DJ, producer, remixer and acid house trailblazer, Terry Farley is heading to Herd on St Cuthbert’s Street later this month (Friday, 24 November) for what is bound to be a very special night.
Terry was at the vanguard of the music scene in the late 1980s and his Boys Own fanzine, which he started with the much-missed Andrew Weatherall, shared that passion with other music lovers up and down the country.
In these days of social media, mobile phones and immediate music at our fingertips, it’s hard to imagine the dedication it took to track down records, find out where parties were taking place and meet up with your friends [Sorry, my rose-tinted glasses are steaming up – Ed].
Terry very kindly answered our questions about his early memories of the scene, the legacy of Boys Own and what the crowds at Herd can expect this month…
Bedford Clanger: When you started the Boys Own fanzine, did you imagine it would have such a long-lasting legacy?
Terry Farley: Absolutely not. I remember not wanting to go on a booked holiday with my partner in May 1988 as I was worried the Acid house madness would be burnt out by the time I got home.
Boys Own was a fanzine for and about our mates – the music we loved and our obsessions. We had no idea anyone else would be interested.
BC: There was an era-defining cross-over of genres in the late 80s/early 90s – with indie and dance music colliding. What did it feel like to be at the vanguard of that scene?
TF: Never thought of myself in that way, I was simply a music-obsessed young man who had loads of musical ideas but without the tools to put them into action.
Incredible thinking back on the ‘power‘ given to a rather small group of untried and unskilled kids by the big record companies! The studio engineers we encountered early on didn’t share that optimism and would try and quietly try to make our mixes sonically more traditional to a rock/pop audience, which was the opposite of our plan.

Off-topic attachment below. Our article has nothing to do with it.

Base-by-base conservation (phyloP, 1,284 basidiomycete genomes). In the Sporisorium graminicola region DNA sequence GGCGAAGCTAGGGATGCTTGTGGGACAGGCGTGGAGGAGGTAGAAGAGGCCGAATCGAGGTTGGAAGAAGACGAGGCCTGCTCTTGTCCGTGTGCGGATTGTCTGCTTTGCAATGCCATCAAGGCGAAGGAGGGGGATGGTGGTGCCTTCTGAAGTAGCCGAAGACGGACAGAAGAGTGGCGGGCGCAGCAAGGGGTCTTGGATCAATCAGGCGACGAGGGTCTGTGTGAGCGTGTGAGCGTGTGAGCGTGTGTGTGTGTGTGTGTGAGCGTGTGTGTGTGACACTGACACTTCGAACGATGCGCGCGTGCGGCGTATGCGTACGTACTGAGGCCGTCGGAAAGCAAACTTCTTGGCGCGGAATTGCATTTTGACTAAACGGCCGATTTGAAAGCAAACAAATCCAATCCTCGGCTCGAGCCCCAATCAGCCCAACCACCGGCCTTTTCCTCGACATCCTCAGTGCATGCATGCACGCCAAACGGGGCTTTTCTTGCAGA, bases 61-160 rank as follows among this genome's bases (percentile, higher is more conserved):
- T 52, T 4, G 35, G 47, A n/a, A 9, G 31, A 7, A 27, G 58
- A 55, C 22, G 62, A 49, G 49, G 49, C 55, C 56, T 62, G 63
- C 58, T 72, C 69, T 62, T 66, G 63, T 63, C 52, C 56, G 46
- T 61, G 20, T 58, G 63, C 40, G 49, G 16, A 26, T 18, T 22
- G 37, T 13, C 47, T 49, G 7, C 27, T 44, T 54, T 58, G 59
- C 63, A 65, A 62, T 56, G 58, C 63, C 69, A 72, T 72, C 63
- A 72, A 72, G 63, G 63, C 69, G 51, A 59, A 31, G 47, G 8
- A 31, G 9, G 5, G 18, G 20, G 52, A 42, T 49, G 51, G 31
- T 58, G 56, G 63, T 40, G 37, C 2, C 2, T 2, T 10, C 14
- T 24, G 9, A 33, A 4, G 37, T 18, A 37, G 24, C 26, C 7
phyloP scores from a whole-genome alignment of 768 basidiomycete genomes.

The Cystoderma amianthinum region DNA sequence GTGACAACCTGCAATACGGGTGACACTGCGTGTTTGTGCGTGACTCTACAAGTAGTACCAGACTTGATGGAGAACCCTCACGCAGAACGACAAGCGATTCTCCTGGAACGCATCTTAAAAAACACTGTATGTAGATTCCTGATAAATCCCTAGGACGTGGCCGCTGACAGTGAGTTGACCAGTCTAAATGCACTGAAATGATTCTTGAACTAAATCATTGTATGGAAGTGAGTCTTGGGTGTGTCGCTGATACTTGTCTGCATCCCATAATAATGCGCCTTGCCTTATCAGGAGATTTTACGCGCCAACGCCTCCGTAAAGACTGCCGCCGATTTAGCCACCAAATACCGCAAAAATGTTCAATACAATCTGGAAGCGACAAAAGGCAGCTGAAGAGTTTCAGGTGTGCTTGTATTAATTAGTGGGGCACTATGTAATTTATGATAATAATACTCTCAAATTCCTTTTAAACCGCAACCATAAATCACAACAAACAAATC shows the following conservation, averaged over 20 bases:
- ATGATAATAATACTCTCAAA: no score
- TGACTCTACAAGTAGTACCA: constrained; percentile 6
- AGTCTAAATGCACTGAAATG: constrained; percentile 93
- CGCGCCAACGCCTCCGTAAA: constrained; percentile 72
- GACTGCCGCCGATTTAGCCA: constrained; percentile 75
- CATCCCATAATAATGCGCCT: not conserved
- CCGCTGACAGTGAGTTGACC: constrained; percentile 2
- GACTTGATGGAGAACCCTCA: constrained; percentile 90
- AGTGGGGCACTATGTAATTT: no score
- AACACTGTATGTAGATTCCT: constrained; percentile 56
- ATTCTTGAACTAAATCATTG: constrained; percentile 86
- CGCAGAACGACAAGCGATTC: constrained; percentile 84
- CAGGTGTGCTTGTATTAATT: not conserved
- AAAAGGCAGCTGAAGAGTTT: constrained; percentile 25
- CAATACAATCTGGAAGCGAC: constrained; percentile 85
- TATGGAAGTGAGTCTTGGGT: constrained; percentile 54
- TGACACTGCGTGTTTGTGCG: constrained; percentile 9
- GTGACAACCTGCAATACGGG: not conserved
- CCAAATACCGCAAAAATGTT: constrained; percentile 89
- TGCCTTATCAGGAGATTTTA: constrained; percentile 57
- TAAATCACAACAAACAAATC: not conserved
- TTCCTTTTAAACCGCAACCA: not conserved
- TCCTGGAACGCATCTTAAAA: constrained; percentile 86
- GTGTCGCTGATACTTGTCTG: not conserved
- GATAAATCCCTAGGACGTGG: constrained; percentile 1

BC: How influential were the Slough soul boys on the Balearic/Acid scene?
TF: The small Slough/Windsor axis that consisted of working-class Britwell soul boys and middle-class Windsor lads such as Cymon Eckel and Andrew Weatherall jumped both feet into the Shoom/Future side of the early scene.
Steve Mayse (Boys Own) was part of the Monkey Drum scene which was very indie crossover. Slough had a scene of serious clubbers since the mid 70’s; I guess when you’re outside of London you make something happen rather than just go to whatever club up west is in vogue.
BC: If you had a time machine, what club and record shop would you go back to?
TF: Sound Factory and Dance Tracks, both in NYC in the 90s. The idea that a club would start at 11pm and finish at 11am with only one resident DJ would blow kids’ minds these days.
Junior Vasquez during that early 90s period ruled New York.
BC: What is the greatest gift that music has given you?
TF: To see the world and the opportunity to take my family with me on occasion. My kids have quietly grown into really cool people (without most of my rough edges ) and I think seeing the world and other cultures shaped them in a way I couldn’t have if I never had the career I was super lucky to have.
BC: What can guests at Herd expect from your set? What is your guaranteed floor filler?
TF: Oh, House music and its Disco roots and some of its modern branches. The Believers, Who Dares To Believe In Me is a tune that never fails – it’s pure HOUSE.
Ticket details for Terry Farley at Herd will be shared here.